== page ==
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Section 132 of Insurance Act: Direct Actions Against Insurers

Section 132 of the Insurance Act permits a plaintiff to commence a direct action against an insurer when an insured is liable for injury or damage and fails to satisfy a judgment, except in relation to motor vehicle liability policies. The plaintiff is subject to the same equities as the insurer would have if the judgment had been satisfied.

This provision was considered in SVIA v. Northbridge, 2019 ONSC 7459. Northbridge’s insured, 1390348 Ontario Ltd. (“139 Ltd.”), was retained to supply and install a sewer system in a subdivision.

In 2008, the owner and developer of the subdivision, SVIA Homes Limited (“SVIA”), sued 139 Ltd. and others because the sewers were not working properly.

In 2018, default judgment of just over $1.8 million was ordered against 139 Ltd. and another defendant. SVIA was unsuccessful in enforcing the judgment against 139 Ltd.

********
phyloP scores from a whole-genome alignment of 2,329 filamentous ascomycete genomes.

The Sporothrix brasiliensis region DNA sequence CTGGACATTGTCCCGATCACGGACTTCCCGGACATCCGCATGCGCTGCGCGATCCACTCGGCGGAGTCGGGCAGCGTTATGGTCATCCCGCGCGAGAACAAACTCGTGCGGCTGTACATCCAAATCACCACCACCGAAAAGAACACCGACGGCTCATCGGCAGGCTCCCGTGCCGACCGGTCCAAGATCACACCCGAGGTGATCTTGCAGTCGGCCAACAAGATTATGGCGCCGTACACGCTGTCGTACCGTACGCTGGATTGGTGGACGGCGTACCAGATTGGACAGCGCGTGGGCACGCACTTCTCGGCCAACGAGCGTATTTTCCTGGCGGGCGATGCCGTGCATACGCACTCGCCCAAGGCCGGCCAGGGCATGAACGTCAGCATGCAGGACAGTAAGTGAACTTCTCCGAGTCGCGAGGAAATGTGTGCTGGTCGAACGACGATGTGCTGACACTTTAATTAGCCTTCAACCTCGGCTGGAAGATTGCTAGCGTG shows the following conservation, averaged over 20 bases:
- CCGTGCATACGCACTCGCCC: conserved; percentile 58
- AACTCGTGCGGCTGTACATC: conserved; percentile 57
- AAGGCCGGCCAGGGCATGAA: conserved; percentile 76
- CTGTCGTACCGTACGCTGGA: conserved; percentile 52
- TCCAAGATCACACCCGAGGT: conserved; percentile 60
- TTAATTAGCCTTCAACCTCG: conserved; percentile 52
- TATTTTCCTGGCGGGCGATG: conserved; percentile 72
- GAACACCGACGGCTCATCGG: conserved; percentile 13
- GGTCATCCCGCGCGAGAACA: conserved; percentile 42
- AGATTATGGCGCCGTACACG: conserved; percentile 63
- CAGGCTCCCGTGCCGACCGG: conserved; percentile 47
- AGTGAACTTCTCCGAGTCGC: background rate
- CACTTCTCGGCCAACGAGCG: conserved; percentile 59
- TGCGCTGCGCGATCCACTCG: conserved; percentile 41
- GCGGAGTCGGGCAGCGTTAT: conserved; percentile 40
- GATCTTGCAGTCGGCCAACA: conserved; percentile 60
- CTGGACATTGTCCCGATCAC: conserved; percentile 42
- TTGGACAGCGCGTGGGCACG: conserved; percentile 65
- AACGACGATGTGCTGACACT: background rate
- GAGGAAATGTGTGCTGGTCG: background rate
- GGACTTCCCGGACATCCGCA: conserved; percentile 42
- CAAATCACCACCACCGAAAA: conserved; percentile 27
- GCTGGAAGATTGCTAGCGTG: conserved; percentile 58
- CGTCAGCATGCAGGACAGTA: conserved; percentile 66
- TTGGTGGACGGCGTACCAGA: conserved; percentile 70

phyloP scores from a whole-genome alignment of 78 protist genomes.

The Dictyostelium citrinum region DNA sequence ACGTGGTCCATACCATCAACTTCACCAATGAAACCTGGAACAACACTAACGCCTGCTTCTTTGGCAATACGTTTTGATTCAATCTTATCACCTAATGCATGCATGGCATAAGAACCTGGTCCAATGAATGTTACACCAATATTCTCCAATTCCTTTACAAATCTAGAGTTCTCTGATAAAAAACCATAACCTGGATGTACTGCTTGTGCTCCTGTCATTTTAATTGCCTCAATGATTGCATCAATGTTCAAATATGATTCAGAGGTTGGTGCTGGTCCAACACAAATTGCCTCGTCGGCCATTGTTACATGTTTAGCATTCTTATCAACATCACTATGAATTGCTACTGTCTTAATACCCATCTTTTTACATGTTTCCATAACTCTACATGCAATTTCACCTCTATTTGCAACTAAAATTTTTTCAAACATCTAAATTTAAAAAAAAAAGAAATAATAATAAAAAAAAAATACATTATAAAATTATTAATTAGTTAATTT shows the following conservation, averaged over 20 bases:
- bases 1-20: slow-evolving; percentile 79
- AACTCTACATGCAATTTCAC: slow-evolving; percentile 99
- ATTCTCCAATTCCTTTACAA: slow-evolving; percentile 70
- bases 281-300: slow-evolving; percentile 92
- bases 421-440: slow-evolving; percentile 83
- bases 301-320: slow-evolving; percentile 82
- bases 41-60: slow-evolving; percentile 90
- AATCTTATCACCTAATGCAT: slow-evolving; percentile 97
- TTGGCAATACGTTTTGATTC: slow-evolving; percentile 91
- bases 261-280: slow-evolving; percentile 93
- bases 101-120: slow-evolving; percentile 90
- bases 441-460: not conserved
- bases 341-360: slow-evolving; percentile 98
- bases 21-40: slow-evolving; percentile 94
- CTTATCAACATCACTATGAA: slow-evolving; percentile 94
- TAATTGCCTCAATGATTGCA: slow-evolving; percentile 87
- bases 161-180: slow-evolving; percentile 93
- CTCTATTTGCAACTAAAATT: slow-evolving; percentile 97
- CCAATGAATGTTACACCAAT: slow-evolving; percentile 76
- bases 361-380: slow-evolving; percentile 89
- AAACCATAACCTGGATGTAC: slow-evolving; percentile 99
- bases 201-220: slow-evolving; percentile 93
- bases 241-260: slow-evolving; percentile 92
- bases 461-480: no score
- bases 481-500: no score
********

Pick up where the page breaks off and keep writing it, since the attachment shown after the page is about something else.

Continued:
SVIA then brought an application against Northbridge pursuant to section 132 of the Insurance Act. Northbridge argued that coverage was forfeited because 139 Ltd. breached a policy condition to provide prompt notice of the claim. Northbridge was first notified of the claim in April 2017.

Justice Chalmers agreed with the position of Northbridge. His Honour indicated that SVIA is subject to the same terms and conditions in the insurance policy as 139 Ltd.

SVIA had to establish that the damages awarded in the judgment were covered by the policy. If the damages were covered, the onus would shift to Northbridge to establish that an exclusion applied. Northbridge also had the onus of establishing that coverage was forfeited as a result of a breach of condition.

Northbridge provided uncontradicted evidence that it was unable to conduct proper investigations due to the late notice of the claim. Justice Chalmers was satisfied that 139 Ltd. was in breach of the policy. Moreover, Justice Chalmers declined the request by SVIA to grant relief from forfeiture.

As a result, Northbridge was successful in the application and is not required to pay any damages to the plaintiff.